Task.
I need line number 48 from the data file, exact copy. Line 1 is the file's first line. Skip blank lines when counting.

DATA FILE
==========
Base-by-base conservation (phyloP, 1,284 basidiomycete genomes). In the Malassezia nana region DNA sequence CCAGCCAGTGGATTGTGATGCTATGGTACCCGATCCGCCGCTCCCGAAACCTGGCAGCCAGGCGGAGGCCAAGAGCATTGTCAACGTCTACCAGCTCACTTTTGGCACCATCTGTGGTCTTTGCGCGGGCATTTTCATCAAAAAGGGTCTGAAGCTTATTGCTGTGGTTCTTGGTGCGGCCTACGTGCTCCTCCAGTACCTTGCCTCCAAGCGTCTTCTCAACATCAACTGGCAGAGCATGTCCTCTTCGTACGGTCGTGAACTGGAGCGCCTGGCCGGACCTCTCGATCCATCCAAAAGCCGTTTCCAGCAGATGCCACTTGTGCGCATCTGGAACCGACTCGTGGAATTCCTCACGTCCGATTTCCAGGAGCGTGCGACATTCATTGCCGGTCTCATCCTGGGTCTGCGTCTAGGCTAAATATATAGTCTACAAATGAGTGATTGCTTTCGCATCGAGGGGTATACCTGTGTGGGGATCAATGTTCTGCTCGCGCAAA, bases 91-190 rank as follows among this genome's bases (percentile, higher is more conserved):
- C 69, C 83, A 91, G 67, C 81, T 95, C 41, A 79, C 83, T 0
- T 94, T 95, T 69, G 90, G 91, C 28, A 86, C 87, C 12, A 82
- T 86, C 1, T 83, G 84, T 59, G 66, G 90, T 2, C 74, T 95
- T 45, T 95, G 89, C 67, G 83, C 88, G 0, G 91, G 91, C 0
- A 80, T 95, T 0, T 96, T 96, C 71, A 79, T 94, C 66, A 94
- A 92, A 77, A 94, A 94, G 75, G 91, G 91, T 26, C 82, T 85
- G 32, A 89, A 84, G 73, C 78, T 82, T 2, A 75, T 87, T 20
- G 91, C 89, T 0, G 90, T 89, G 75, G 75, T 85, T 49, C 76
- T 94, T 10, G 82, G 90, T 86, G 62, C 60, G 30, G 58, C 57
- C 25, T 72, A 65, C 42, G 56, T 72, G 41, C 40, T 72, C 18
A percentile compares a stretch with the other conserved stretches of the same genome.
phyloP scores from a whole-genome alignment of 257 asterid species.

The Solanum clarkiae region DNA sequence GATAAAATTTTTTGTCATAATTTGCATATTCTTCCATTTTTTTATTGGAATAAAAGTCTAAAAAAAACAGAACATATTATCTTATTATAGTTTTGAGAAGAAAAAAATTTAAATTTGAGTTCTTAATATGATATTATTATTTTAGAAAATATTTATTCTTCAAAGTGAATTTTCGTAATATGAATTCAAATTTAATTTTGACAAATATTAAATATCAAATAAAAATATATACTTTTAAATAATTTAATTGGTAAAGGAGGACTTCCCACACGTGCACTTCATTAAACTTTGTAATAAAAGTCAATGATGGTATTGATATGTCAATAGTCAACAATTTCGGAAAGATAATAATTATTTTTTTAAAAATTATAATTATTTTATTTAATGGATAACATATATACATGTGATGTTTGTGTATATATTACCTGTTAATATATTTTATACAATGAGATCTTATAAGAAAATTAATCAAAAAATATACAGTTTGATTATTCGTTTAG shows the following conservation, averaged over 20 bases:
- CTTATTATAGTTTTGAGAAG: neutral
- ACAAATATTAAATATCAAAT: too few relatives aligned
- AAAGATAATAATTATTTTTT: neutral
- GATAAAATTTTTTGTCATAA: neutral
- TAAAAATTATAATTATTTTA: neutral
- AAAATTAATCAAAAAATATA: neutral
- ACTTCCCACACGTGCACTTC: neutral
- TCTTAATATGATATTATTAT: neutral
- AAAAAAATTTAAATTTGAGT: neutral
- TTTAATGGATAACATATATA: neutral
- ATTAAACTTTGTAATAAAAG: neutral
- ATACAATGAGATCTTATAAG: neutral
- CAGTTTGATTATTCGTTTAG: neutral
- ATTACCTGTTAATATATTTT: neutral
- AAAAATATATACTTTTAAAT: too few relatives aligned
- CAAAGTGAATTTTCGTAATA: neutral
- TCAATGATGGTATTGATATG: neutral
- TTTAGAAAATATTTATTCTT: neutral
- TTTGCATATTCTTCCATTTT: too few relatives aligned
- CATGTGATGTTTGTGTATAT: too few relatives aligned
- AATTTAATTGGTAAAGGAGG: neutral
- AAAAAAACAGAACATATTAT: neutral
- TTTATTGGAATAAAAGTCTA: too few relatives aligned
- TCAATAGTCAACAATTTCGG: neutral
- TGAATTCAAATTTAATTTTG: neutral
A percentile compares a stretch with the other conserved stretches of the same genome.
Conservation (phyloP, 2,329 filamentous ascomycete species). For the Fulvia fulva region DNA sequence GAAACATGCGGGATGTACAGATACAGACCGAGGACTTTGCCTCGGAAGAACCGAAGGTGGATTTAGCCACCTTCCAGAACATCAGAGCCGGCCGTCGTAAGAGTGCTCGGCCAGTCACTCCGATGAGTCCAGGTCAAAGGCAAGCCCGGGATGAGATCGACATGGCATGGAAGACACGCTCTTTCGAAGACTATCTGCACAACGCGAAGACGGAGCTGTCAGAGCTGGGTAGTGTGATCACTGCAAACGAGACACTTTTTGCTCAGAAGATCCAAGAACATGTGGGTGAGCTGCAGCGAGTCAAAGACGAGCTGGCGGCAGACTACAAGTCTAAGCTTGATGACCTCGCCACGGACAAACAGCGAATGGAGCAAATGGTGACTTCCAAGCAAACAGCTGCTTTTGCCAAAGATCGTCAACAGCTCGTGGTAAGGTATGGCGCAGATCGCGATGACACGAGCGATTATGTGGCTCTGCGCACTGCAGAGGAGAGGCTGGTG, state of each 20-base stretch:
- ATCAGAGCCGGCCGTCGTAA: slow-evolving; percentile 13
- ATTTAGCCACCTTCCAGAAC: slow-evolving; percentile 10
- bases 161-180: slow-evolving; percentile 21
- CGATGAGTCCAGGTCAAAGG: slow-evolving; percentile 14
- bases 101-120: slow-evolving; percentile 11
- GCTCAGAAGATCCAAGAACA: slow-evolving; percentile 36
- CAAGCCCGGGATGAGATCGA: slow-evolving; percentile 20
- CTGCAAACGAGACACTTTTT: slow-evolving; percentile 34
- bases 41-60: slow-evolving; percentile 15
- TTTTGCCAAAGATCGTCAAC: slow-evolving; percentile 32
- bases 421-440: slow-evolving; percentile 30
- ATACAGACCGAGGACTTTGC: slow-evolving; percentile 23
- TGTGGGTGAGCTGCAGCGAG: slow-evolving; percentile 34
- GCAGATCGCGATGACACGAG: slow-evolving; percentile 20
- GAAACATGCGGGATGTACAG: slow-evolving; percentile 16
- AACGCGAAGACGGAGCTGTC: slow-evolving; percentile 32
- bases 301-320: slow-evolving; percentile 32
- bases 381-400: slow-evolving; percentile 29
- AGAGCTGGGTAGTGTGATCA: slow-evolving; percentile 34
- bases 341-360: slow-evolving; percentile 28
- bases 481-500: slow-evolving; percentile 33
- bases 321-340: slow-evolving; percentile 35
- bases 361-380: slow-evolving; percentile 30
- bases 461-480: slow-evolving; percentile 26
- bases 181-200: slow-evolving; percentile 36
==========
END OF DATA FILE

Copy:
- CAAGCCCGGGATGAGATCGA: slow-evolving; percentile 20